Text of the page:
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Bruce Almighty (2003)

In 1936, H.G. Wells elaborated on his story The Man Who Could Work Miracles in a screenplay which was filmed by Alexander Korda, with Roland Young as a little man gifted by capricious Gods (note the plural) with the power to do absolutely anything. Though rarely considered an especially humorous writer, Wells's take on the premise is not only better thought-through than Bruce Almighty but also funnier. A staunch atheist, he did not feel the need to cover himself against charges of blasphemy or to clutter up the last act with penitent hand-wringing about learning life lessons and answering prayers. Given ultimate power, the Man Who Could Work Miracles learns about the world; Bruce Nolan, as selfish in redemption as in sin, learns about himself. And director Tom Shadyac, still not free of the taint of Patch Adams, drops the gross-out, Jim Carrey-style comedy in favour of the sort of earnest special pleading that makes cynics yearn for his early, funny films even if they were Ace Ventura, Pet Detective and The Nutty Professor. Unlike the Farrelly Brothers, Shadyac (and the interchangeable Steve Oedekerk, who here has a hand in the script), has no real Rabelaisian commitment to body comedy: for every peeing dog or monkey-flying-out-of-a-thug's-butt joke, there's a homily about the power of sincere prayer or the worth of a God-given talent to amuse.

Jim Carrey remains potentially the greatest comic actor of his generation, but every time he tries to go beyond easy-answers clowning (The Cable Guy, Man in the Moon) his audience fails to show up. It's tempting to read the 'plight' of Bruce Nolan in similar terms, and Carrey's choice of this vehicle to claw back after the flop of the fairly stultifying The Majestic as a parallel with his character's ultimate realisation that he is fulfilling his duty as one of God's creations by doing wacky to-camera pieces about the 'biggest cookie baked in Buffalo' as opposed to reading copy off a teleprompter as anchor of the six o'clock news. Bruce Almighty keeps giving the star Jim Carrey things to do, and he does most of them tolerably well: pulling faces, bending his body into pretzel shapes, free-associating insult routines, undercutting all potential nastiness with a winning grin. It's a shame, however, that such an awesome premise should be handled with such timidity: when Bruce hauls the moon closer to make for a more romantic moment with Grace, we see news footage of a flood in Japan but not the cosmic catastrophe The Man Who Could Work Miracles delivers when Young makes the world stop turning.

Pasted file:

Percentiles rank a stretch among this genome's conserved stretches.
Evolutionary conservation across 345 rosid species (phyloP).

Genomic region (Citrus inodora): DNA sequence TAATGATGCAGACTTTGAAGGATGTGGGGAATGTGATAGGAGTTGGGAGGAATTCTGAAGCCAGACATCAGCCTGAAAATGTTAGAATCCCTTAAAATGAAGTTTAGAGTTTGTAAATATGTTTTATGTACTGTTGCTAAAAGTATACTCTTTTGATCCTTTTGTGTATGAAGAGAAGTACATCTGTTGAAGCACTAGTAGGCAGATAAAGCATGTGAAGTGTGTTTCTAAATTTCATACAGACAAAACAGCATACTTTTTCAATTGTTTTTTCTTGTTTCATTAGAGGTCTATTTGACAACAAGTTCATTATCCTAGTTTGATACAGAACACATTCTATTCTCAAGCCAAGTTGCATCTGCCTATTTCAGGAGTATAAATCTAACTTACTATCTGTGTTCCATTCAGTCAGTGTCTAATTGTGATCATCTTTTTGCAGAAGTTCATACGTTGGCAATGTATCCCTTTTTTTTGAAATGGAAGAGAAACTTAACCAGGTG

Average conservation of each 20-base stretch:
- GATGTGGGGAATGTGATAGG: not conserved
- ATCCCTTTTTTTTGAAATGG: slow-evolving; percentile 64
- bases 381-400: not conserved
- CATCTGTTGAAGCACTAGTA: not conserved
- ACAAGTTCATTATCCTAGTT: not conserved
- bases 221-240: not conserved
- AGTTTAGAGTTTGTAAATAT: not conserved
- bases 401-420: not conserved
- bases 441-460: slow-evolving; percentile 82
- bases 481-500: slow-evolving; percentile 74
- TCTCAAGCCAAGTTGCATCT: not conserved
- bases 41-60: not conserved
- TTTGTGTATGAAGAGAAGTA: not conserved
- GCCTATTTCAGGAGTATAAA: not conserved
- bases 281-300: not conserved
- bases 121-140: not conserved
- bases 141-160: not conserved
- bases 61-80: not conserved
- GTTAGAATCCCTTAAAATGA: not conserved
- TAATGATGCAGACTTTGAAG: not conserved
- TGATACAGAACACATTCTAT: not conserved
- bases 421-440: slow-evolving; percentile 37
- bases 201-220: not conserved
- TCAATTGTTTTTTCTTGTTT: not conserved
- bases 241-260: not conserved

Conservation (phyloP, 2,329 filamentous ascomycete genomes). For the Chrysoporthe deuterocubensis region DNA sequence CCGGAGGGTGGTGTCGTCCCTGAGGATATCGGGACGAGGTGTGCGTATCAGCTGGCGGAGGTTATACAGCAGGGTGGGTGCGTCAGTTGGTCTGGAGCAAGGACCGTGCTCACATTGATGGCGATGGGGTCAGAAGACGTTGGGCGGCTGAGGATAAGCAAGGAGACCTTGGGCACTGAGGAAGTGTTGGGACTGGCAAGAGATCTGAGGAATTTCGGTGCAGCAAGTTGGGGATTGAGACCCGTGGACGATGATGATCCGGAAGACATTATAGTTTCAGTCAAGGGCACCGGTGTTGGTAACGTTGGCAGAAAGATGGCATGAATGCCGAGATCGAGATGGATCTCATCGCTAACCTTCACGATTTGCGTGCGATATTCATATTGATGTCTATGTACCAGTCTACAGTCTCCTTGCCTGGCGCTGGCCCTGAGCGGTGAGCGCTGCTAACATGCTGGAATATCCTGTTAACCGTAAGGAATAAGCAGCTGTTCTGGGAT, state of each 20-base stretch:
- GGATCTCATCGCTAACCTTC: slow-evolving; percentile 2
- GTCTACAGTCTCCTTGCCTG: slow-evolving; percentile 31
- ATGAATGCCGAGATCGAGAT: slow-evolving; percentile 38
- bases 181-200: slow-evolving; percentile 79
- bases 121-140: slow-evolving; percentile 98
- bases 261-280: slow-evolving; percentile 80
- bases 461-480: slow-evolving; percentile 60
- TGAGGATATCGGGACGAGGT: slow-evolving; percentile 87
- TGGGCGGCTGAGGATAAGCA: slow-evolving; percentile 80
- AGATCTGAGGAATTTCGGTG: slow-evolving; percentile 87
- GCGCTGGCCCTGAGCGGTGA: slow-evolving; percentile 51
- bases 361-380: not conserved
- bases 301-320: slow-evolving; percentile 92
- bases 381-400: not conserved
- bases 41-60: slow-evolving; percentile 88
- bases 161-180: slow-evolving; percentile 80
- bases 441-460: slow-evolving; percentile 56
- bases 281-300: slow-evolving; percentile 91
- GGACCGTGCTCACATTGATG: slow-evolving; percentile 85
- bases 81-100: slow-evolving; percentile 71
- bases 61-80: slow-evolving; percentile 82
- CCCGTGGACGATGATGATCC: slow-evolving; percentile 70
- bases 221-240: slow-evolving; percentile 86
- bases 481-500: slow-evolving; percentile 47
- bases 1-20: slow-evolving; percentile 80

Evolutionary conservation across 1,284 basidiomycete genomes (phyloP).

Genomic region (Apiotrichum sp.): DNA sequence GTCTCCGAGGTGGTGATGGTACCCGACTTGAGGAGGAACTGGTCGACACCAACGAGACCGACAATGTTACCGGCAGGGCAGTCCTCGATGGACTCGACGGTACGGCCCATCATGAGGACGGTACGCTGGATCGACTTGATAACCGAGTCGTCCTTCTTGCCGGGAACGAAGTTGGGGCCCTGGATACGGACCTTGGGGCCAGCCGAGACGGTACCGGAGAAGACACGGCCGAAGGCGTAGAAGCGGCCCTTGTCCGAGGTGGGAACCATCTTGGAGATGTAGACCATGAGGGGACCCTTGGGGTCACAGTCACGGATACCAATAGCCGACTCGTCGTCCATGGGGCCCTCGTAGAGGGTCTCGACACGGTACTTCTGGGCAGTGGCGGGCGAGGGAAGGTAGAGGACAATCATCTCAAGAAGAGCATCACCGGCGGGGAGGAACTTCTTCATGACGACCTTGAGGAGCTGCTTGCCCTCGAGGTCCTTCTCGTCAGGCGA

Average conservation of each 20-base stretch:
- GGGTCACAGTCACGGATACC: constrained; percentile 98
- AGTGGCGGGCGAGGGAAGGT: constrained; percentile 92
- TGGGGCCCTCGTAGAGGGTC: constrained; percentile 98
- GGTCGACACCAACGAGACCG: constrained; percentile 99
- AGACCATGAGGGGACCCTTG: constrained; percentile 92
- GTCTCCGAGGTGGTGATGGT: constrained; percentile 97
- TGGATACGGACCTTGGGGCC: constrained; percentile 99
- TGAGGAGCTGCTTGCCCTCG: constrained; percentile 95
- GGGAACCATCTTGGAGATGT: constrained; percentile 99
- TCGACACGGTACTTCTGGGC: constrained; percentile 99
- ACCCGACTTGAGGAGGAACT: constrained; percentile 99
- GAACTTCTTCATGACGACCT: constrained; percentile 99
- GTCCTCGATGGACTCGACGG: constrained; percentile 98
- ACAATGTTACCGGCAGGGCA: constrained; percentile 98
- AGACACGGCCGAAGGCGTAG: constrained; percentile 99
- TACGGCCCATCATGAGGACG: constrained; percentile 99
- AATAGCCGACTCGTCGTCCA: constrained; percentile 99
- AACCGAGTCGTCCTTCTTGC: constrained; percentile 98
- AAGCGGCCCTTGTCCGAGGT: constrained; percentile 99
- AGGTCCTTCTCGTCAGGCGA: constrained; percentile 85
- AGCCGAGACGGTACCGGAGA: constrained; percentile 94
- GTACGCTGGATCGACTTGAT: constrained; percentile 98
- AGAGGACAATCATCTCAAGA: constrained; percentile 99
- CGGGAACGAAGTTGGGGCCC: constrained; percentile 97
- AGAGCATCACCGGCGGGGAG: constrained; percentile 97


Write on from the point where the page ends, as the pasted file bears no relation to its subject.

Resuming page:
God upbraids Bruce for using power only on magic tricks, like parting a bowl of tomato soup like the Red Sea, but it's not the character's fault that the film can't think of anything more significant its hero could use omnipotence for. Even for the purposes of moralism, it cops out since Bruce's capriciousness doesn't even result in much in the way of devastation - though he does cause the whole population of Buffalo to lose faith in the lottery and has the no-hope local team win a big championship. God is far less often represented directly on film than the Devil, and Morgan Freeman in a white suit is as acceptable casting as George Burns in the Oh God! films, if fairly unimaginative. Chuckling with benevolence and as all-forgiving as he is all-knowing, Freeman does better here than his recent showing as a mad colonel in Dreamcatcher, but there's a sense that this long-term asset to Hollywood has taken to accepting too many half-baked scripts in order to maintain his hard-working reputation and is in danger of becoming a fixture in feeble movies.

The saddest aspect of the film is that, uniquely for a Jim Carrey movie, the biggest laugh is (presumably) unintentional. Bruce pleads with his boss Jack Keller (the always-welcome Philip Baker Hall) for promotion to the spot the slimy Evan has his eyes on by declaring 'I can be an asshole'. Jack sincerely counters 'no, you can't'. Though the supposed punchline is Bruce's faked 'yes, I can' tantrum, the whole audience is likely to echo the old pantomime response and chant to Carrey 'oh, yes you can'.
KIM NEWMAN

First published In: Sight and Sound August 2003


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